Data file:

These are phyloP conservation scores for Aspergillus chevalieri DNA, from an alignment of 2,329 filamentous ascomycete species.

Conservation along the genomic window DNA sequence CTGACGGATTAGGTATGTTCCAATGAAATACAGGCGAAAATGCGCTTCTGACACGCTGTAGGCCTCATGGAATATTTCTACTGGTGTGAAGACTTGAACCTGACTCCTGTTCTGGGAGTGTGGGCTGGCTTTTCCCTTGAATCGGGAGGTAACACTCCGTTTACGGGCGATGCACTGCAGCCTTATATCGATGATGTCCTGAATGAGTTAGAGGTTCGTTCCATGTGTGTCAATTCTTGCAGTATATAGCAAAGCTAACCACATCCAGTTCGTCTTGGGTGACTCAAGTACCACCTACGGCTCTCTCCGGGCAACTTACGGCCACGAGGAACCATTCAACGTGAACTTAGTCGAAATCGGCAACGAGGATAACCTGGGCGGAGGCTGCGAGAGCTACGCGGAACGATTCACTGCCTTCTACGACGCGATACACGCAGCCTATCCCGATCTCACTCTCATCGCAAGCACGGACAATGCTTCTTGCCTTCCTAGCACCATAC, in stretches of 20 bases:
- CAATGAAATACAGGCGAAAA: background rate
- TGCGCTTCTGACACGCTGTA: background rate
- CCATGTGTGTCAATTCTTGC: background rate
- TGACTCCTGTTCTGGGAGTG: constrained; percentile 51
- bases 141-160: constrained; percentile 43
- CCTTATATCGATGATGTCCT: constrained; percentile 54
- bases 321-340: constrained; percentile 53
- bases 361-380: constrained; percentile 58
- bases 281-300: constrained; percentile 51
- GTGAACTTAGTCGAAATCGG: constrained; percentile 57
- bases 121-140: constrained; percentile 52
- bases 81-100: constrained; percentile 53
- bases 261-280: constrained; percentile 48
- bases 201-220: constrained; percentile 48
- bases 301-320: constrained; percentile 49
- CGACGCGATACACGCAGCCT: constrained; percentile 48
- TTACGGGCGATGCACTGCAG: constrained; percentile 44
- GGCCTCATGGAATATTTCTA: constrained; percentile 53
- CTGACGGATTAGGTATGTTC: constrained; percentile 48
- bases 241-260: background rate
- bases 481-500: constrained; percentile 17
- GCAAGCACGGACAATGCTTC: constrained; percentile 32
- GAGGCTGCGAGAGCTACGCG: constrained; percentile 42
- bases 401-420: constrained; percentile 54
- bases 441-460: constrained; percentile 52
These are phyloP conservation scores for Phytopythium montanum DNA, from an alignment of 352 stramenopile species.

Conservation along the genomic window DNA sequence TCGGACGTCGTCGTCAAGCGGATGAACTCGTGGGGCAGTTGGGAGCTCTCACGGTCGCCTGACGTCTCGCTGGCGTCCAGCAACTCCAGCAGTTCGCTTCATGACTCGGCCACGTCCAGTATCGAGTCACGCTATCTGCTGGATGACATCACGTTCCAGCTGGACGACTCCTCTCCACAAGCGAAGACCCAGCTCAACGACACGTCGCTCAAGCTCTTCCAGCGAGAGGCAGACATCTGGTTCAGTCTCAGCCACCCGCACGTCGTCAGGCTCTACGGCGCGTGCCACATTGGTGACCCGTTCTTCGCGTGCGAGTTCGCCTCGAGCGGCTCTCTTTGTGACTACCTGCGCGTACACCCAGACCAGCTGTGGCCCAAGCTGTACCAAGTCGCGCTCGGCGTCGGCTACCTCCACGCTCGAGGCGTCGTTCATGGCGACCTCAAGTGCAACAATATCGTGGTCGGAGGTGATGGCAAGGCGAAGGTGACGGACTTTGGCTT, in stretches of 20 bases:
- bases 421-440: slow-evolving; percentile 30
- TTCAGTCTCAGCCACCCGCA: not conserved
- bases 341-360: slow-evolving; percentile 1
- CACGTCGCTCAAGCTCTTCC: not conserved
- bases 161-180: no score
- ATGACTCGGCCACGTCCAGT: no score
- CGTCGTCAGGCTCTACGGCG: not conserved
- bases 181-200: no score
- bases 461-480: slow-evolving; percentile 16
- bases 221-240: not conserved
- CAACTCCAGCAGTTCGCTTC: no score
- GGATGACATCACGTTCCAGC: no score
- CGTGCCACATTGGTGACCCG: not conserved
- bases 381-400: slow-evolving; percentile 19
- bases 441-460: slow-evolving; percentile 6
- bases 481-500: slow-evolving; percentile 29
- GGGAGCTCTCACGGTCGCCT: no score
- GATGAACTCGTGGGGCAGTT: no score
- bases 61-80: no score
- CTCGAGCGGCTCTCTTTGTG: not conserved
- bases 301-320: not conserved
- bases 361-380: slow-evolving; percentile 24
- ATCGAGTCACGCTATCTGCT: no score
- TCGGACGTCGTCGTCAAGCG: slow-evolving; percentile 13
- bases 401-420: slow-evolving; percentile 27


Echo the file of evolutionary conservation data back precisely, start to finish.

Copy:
These are phyloP conservation scores for Aspergillus chevalieri DNA, from an alignment of 2,329 filamentous ascomycete species.

Conservation along the genomic window DNA sequence CTGACGGATTAGGTATGTTCCAATGAAATACAGGCGAAAATGCGCTTCTGACACGCTGTAGGCCTCATGGAATATTTCTACTGGTGTGAAGACTTGAACCTGACTCCTGTTCTGGGAGTGTGGGCTGGCTTTTCCCTTGAATCGGGAGGTAACACTCCGTTTACGGGCGATGCACTGCAGCCTTATATCGATGATGTCCTGAATGAGTTAGAGGTTCGTTCCATGTGTGTCAATTCTTGCAGTATATAGCAAAGCTAACCACATCCAGTTCGTCTTGGGTGACTCAAGTACCACCTACGGCTCTCTCCGGGCAACTTACGGCCACGAGGAACCATTCAACGTGAACTTAGTCGAAATCGGCAACGAGGATAACCTGGGCGGAGGCTGCGAGAGCTACGCGGAACGATTCACTGCCTTCTACGACGCGATACACGCAGCCTATCCCGATCTCACTCTCATCGCAAGCACGGACAATGCTTCTTGCCTTCCTAGCACCATAC, in stretches of 20 bases:
- CAATGAAATACAGGCGAAAA: background rate
- TGCGCTTCTGACACGCTGTA: background rate
- CCATGTGTGTCAATTCTTGC: background rate
- TGACTCCTGTTCTGGGAGTG: constrained; percentile 51
- bases 141-160: constrained; percentile 43
- CCTTATATCGATGATGTCCT: constrained; percentile 54
- bases 321-340: constrained; percentile 53
- bases 361-380: constrained; percentile 58
- bases 281-300: constrained; percentile 51
- GTGAACTTAGTCGAAATCGG: constrained; percentile 57
- bases 121-140: constrained; percentile 52
- bases 81-100: constrained; percentile 53
- bases 261-280: constrained; percentile 48
- bases 201-220: constrained; percentile 48
- bases 301-320: constrained; percentile 49
- CGACGCGATACACGCAGCCT: constrained; percentile 48
- TTACGGGCGATGCACTGCAG: constrained; percentile 44
- GGCCTCATGGAATATTTCTA: constrained; percentile 53
- CTGACGGATTAGGTATGTTC: constrained; percentile 48
- bases 241-260: background rate
- bases 481-500: constrained; percentile 17
- GCAAGCACGGACAATGCTTC: constrained; percentile 32
- GAGGCTGCGAGAGCTACGCG: constrained; percentile 42
- bases 401-420: constrained; percentile 54
- bases 441-460: constrained; percentile 52
These are phyloP conservation scores for Phytopythium montanum DNA, from an alignment of 352 stramenopile species.

Conservation along the genomic window DNA sequence TCGGACGTCGTCGTCAAGCGGATGAACTCGTGGGGCAGTTGGGAGCTCTCACGGTCGCCTGACGTCTCGCTGGCGTCCAGCAACTCCAGCAGTTCGCTTCATGACTCGGCCACGTCCAGTATCGAGTCACGCTATCTGCTGGATGACATCACGTTCCAGCTGGACGACTCCTCTCCACAAGCGAAGACCCAGCTCAACGACACGTCGCTCAAGCTCTTCCAGCGAGAGGCAGACATCTGGTTCAGTCTCAGCCACCCGCACGTCGTCAGGCTCTACGGCGCGTGCCACATTGGTGACCCGTTCTTCGCGTGCGAGTTCGCCTCGAGCGGCTCTCTTTGTGACTACCTGCGCGTACACCCAGACCAGCTGTGGCCCAAGCTGTACCAAGTCGCGCTCGGCGTCGGCTACCTCCACGCTCGAGGCGTCGTTCATGGCGACCTCAAGTGCAACAATATCGTGGTCGGAGGTGATGGCAAGGCGAAGGTGACGGACTTTGGCTT, in stretches of 20 bases:
- bases 421-440: slow-evolving; percentile 30
- TTCAGTCTCAGCCACCCGCA: not conserved
- bases 341-360: slow-evolving; percentile 1
- CACGTCGCTCAAGCTCTTCC: not conserved
- bases 161-180: no score
- ATGACTCGGCCACGTCCAGT: no score
- CGTCGTCAGGCTCTACGGCG: not conserved
- bases 181-200: no score
- bases 461-480: slow-evolving; percentile 16
- bases 221-240: not conserved
- CAACTCCAGCAGTTCGCTTC: no score
- GGATGACATCACGTTCCAGC: no score
- CGTGCCACATTGGTGACCCG: not conserved
- bases 381-400: slow-evolving; percentile 19
- bases 441-460: slow-evolving; percentile 6
- bases 481-500: slow-evolving; percentile 29
- GGGAGCTCTCACGGTCGCCT: no score
- GATGAACTCGTGGGGCAGTT: no score
- bases 61-80: no score
- CTCGAGCGGCTCTCTTTGTG: not conserved
- bases 301-320: not conserved
- bases 361-380: slow-evolving; percentile 24
- ATCGAGTCACGCTATCTGCT: no score
- TCGGACGTCGTCGTCAAGCG: slow-evolving; percentile 13
- bases 401-420: slow-evolving; percentile 27